The Darwin clan is on vacation with extended family, and the living is easy. The youngest member of the family, however, was not living easy the other day. We had eight hours of driving to get through and seven-month-old William did not find that living easy. He would scream until we stopped, be cheerful for as long as we remained at the rest stop, and the resume screaming as soon as he was put back in his car seat.
People who aren't around babies as much seem to get frantic during one of these hour long crying jags where you know there's nothing really wrong and that you'll never arrive at the destination if you pull over every fifteen minutes. There's a deep conviction that when babies cry there must be something Wrong that needs to be fixed.
But the fact is, babies don't only cry when they're sick or hurting. At seven months old the world can be a confusing place. Things happen for reasons that seem unclear. On some days, people strap you into a seat where you can't move much and keep you there for many hours before you magically arrive at a place that looks and smells somewhat different from the usual house, even if the people are the same.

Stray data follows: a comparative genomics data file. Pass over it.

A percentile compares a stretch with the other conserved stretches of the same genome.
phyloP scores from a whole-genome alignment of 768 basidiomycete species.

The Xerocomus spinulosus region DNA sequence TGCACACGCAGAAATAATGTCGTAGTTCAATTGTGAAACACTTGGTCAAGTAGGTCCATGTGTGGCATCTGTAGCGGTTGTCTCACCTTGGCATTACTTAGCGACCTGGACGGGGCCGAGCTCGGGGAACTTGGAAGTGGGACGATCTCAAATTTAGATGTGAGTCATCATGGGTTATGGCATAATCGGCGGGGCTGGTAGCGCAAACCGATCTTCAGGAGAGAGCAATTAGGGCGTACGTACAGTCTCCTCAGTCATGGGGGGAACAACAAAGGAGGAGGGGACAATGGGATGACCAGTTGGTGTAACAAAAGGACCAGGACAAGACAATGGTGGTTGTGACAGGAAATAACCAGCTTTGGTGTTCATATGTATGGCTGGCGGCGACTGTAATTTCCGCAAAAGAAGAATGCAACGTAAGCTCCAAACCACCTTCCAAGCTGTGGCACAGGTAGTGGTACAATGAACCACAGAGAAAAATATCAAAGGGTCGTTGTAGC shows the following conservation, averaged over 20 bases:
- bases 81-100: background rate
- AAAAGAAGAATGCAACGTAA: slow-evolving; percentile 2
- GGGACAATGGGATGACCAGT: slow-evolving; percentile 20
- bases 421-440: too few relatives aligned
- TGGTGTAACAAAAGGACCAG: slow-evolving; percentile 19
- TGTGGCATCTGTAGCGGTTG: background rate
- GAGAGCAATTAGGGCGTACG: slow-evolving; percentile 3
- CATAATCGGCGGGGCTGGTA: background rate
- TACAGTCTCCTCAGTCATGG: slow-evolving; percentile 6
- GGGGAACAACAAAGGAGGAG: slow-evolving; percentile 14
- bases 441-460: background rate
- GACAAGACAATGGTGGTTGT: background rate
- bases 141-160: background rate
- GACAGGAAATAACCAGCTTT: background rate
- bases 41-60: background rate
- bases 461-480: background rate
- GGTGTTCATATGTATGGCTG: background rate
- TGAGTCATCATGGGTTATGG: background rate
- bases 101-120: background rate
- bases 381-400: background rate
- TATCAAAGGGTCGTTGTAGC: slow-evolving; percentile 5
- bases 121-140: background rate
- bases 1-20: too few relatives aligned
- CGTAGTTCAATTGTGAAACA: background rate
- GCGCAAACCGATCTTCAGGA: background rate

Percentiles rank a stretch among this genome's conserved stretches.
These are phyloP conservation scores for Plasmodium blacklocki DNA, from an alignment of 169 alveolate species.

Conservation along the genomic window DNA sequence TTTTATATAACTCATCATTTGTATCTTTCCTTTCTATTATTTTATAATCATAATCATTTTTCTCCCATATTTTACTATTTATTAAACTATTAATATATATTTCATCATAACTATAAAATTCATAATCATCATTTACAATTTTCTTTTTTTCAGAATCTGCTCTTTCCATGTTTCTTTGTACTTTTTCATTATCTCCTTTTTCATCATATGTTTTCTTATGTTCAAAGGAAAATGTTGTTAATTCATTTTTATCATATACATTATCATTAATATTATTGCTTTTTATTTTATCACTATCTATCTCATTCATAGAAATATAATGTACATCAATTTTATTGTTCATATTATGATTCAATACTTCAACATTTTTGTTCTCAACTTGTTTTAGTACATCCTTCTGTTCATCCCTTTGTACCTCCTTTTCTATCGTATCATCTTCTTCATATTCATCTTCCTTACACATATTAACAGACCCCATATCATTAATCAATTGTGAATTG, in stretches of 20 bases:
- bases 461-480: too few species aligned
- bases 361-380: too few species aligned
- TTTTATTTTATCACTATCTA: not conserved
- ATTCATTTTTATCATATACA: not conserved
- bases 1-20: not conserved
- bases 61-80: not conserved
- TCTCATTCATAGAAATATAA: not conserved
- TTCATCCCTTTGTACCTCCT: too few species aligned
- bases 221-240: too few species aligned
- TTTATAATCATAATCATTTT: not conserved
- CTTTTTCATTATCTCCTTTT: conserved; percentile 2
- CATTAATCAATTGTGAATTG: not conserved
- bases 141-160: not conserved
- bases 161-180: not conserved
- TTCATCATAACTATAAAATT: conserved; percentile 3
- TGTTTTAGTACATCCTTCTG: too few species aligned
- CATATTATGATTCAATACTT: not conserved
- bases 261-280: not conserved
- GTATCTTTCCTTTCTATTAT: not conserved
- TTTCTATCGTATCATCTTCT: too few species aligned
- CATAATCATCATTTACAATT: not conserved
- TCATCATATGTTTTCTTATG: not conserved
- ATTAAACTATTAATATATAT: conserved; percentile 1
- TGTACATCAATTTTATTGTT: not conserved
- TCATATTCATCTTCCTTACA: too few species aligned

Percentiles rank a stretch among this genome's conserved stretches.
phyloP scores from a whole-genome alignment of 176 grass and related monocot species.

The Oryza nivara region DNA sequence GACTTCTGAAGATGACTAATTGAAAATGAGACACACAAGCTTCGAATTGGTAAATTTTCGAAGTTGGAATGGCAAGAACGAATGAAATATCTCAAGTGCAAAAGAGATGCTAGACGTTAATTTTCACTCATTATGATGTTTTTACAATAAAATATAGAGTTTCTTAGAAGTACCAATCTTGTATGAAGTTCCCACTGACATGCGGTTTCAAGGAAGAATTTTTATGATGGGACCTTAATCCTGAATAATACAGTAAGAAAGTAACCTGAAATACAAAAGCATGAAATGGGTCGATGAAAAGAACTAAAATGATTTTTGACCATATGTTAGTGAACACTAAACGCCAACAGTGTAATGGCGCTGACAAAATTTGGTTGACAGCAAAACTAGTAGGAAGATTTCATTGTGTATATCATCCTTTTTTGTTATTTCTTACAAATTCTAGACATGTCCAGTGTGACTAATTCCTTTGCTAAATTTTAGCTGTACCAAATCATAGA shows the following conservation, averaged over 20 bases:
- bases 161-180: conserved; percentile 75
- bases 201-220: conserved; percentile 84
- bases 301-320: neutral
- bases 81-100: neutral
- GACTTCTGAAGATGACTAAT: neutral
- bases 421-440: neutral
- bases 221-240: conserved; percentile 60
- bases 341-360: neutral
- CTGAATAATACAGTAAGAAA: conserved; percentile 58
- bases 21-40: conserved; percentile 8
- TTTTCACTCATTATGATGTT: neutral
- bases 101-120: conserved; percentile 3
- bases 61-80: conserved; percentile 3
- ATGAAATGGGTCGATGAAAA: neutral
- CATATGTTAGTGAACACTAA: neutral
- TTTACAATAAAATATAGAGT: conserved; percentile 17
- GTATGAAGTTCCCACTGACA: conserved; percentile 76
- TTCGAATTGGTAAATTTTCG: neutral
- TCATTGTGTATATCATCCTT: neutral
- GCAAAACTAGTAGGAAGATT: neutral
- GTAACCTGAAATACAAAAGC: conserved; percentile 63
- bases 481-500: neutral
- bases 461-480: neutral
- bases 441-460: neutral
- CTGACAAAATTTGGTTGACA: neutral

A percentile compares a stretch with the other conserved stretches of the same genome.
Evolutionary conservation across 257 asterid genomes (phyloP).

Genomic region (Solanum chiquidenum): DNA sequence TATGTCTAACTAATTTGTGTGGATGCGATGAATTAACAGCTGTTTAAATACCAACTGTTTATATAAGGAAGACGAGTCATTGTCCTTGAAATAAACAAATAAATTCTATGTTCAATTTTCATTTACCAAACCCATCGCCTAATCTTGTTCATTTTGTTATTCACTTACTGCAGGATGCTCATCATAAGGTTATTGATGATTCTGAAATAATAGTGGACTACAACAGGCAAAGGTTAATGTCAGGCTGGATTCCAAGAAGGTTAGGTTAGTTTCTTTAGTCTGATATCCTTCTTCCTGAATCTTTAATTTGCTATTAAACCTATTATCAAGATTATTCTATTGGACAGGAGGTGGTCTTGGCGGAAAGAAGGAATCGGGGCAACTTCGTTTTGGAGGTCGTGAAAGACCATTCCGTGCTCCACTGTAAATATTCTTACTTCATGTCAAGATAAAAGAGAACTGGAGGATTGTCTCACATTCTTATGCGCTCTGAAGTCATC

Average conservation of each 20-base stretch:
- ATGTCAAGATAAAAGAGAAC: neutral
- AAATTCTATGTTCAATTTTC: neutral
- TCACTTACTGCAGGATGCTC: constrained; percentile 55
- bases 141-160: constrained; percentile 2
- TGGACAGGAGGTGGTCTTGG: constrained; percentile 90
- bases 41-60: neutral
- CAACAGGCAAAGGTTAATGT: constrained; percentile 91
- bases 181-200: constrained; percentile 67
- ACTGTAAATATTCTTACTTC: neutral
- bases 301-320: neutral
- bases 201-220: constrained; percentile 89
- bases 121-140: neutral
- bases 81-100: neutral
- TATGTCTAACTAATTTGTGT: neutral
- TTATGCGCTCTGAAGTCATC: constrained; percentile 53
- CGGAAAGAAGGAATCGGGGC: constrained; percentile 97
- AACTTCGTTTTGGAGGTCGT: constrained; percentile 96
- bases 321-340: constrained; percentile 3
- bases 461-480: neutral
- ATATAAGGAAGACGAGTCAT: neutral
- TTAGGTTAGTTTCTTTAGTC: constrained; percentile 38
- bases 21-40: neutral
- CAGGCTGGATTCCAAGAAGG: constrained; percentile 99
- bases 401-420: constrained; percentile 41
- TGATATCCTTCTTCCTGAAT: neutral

While the rest of us, who have the luxury of understanding why we're in the car for long hours out of the day, may express our discomfort by becoming sullen or sarcastic or arguing, for the baby there is only one option: to cry. Just as you can't make others in the family snap out of their mood induced conversation tactics, there's not really anything you can do to stop the crying. Baby is cramped and tired of his seat and does't want to be confined in the car anymore. The car can't stop. And so, because crying is his only way of expressing his frustrations, he cries.
At some deep level, we're programmed not to sit easily when a baby is crying. Our instincts tell us to make it better and stop the sound, which in many cases would indicate that there was something wrong. But when you have to cover miles and it's the car seat that's causing anger, there are limited options other than to let baby express his entirely human feelings in the only way that he knows how.
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